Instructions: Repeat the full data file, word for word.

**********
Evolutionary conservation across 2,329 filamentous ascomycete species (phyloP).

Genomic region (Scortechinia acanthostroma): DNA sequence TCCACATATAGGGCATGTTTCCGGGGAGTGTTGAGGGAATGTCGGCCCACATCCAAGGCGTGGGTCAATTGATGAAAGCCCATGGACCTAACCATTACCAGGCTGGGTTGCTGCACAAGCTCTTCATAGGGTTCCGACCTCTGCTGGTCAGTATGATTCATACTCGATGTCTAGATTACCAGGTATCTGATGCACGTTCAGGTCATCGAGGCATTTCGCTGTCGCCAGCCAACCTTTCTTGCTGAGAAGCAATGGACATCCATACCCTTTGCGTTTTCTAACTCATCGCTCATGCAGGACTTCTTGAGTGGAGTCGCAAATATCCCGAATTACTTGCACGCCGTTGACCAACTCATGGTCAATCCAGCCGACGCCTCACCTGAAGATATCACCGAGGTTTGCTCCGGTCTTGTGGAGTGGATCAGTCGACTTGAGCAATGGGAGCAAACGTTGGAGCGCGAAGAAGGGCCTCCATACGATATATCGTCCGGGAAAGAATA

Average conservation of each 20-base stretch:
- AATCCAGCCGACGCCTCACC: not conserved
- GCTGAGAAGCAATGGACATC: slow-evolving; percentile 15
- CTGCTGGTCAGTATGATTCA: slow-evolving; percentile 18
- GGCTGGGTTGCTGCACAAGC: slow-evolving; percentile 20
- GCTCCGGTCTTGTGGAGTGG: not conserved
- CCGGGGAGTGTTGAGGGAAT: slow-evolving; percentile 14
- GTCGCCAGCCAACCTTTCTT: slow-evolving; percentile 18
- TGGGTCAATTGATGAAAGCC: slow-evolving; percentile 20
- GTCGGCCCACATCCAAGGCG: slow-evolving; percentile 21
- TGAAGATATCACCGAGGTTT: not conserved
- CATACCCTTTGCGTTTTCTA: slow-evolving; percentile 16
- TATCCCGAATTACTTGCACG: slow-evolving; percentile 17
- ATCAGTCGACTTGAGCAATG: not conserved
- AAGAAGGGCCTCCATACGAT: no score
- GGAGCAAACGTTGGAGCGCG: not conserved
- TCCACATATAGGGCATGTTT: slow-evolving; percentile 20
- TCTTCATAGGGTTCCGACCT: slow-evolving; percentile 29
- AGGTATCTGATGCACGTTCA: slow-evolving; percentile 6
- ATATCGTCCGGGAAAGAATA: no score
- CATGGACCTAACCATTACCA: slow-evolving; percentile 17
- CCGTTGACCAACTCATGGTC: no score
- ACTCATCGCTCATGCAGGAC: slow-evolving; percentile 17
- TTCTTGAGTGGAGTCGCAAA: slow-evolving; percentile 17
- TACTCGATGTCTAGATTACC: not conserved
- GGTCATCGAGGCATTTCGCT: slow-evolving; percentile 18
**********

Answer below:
Evolutionary conservation across 2,329 filamentous ascomycete species (phyloP).

Genomic region (Scortechinia acanthostroma): DNA sequence TCCACATATAGGGCATGTTTCCGGGGAGTGTTGAGGGAATGTCGGCCCACATCCAAGGCGTGGGTCAATTGATGAAAGCCCATGGACCTAACCATTACCAGGCTGGGTTGCTGCACAAGCTCTTCATAGGGTTCCGACCTCTGCTGGTCAGTATGATTCATACTCGATGTCTAGATTACCAGGTATCTGATGCACGTTCAGGTCATCGAGGCATTTCGCTGTCGCCAGCCAACCTTTCTTGCTGAGAAGCAATGGACATCCATACCCTTTGCGTTTTCTAACTCATCGCTCATGCAGGACTTCTTGAGTGGAGTCGCAAATATCCCGAATTACTTGCACGCCGTTGACCAACTCATGGTCAATCCAGCCGACGCCTCACCTGAAGATATCACCGAGGTTTGCTCCGGTCTTGTGGAGTGGATCAGTCGACTTGAGCAATGGGAGCAAACGTTGGAGCGCGAAGAAGGGCCTCCATACGATATATCGTCCGGGAAAGAATA

Average conservation of each 20-base stretch:
- AATCCAGCCGACGCCTCACC: not conserved
- GCTGAGAAGCAATGGACATC: slow-evolving; percentile 15
- CTGCTGGTCAGTATGATTCA: slow-evolving; percentile 18
- GGCTGGGTTGCTGCACAAGC: slow-evolving; percentile 20
- GCTCCGGTCTTGTGGAGTGG: not conserved
- CCGGGGAGTGTTGAGGGAAT: slow-evolving; percentile 14
- GTCGCCAGCCAACCTTTCTT: slow-evolving; percentile 18
- TGGGTCAATTGATGAAAGCC: slow-evolving; percentile 20
- GTCGGCCCACATCCAAGGCG: slow-evolving; percentile 21
- TGAAGATATCACCGAGGTTT: not conserved
- CATACCCTTTGCGTTTTCTA: slow-evolving; percentile 16
- TATCCCGAATTACTTGCACG: slow-evolving; percentile 17
- ATCAGTCGACTTGAGCAATG: not conserved
- AAGAAGGGCCTCCATACGAT: no score
- GGAGCAAACGTTGGAGCGCG: not conserved
- TCCACATATAGGGCATGTTT: slow-evolving; percentile 20
- TCTTCATAGGGTTCCGACCT: slow-evolving; percentile 29
- AGGTATCTGATGCACGTTCA: slow-evolving; percentile 6
- ATATCGTCCGGGAAAGAATA: no score
- CATGGACCTAACCATTACCA: slow-evolving; percentile 17
- CCGTTGACCAACTCATGGTC: no score
- ACTCATCGCTCATGCAGGAC: slow-evolving; percentile 17
- TTCTTGAGTGGAGTCGCAAA: slow-evolving; percentile 17
- TACTCGATGTCTAGATTACC: not conserved
- GGTCATCGAGGCATTTCGCT: slow-evolving; percentile 18